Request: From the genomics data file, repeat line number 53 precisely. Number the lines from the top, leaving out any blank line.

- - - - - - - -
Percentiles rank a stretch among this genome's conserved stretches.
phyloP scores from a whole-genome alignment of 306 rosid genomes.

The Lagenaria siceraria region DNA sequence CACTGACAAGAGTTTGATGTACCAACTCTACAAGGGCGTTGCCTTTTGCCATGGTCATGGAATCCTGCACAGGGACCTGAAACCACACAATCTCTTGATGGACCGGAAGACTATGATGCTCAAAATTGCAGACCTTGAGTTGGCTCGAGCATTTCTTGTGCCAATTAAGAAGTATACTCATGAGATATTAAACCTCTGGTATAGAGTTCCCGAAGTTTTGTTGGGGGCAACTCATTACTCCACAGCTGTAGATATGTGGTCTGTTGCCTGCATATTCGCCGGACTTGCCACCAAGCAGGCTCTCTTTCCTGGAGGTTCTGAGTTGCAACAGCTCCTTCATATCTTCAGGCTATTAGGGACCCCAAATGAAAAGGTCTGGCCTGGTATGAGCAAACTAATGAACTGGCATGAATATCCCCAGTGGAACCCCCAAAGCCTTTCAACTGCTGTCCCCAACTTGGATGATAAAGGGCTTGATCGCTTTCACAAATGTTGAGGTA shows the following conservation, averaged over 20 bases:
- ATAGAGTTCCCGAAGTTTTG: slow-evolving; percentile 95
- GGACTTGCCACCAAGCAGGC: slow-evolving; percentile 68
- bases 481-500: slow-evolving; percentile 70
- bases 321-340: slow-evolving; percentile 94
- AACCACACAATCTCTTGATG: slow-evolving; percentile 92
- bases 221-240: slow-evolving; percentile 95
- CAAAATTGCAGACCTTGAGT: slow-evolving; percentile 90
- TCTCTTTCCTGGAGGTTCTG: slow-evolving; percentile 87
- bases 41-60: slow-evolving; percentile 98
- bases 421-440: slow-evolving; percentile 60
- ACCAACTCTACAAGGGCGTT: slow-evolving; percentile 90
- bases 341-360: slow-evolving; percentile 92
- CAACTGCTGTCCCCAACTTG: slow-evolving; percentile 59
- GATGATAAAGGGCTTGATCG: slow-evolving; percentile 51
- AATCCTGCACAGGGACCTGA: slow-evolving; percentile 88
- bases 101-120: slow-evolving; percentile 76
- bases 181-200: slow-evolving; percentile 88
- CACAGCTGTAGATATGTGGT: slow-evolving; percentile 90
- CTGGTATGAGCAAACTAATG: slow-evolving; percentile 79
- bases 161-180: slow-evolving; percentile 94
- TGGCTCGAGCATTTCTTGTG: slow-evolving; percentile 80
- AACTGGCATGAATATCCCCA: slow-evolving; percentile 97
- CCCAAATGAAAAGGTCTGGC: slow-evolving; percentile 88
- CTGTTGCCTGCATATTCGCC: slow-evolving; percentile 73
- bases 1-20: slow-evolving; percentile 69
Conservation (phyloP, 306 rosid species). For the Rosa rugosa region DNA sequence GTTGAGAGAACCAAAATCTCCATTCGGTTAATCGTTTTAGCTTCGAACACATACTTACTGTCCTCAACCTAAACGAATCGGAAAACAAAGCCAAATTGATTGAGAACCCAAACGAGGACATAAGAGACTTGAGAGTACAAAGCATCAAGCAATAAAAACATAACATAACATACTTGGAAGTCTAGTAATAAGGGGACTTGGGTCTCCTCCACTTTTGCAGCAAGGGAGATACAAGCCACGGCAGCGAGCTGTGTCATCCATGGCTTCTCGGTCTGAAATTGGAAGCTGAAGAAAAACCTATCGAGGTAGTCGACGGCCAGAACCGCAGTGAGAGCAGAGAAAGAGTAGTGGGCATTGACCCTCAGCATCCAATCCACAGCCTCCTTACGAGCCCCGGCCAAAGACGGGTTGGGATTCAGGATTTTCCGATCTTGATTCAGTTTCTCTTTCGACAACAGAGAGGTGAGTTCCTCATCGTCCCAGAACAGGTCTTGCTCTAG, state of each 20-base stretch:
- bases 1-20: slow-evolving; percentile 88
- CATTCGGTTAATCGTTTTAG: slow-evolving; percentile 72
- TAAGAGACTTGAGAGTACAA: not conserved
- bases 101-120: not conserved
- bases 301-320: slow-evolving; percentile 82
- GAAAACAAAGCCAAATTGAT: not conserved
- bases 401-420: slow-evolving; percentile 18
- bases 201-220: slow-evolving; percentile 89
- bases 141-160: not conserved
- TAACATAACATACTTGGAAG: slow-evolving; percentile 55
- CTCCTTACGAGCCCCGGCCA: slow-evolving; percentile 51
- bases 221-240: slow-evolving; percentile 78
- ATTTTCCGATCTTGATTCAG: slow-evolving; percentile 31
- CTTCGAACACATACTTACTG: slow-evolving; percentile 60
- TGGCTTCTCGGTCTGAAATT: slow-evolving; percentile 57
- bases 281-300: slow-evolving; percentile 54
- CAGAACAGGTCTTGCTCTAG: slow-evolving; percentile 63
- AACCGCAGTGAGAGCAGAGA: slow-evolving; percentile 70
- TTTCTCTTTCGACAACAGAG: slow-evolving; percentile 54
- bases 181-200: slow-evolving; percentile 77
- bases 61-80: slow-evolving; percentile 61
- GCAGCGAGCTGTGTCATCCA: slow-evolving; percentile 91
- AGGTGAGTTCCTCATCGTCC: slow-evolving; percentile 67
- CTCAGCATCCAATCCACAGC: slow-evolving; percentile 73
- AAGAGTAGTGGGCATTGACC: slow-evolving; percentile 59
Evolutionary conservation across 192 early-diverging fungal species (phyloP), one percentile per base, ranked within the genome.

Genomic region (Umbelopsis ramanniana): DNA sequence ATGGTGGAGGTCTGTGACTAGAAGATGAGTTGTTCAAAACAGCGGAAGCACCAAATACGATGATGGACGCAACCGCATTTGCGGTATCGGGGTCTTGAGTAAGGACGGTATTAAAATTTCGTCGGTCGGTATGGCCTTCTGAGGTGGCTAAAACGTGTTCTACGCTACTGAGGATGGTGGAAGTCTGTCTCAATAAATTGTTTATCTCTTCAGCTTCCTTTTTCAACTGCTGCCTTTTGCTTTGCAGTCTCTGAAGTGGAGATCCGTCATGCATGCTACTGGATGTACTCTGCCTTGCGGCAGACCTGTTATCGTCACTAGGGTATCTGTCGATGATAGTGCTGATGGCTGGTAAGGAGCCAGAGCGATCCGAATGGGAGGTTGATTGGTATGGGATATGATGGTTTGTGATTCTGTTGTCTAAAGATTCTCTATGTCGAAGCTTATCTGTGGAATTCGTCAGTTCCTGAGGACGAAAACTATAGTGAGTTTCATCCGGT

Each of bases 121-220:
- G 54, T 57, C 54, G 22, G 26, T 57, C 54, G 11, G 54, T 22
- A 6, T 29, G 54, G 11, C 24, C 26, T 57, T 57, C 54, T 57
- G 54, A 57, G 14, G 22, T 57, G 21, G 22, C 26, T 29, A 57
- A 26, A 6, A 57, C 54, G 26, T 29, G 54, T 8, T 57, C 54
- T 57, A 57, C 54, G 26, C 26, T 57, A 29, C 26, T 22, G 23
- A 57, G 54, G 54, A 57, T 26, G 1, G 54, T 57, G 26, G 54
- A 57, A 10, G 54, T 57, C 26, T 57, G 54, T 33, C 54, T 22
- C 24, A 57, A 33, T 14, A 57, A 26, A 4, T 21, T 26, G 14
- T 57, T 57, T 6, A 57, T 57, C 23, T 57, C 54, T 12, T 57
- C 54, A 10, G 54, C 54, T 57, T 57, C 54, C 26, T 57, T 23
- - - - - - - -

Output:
- CTCAGCATCCAATCCACAGC: slow-evolving; percentile 73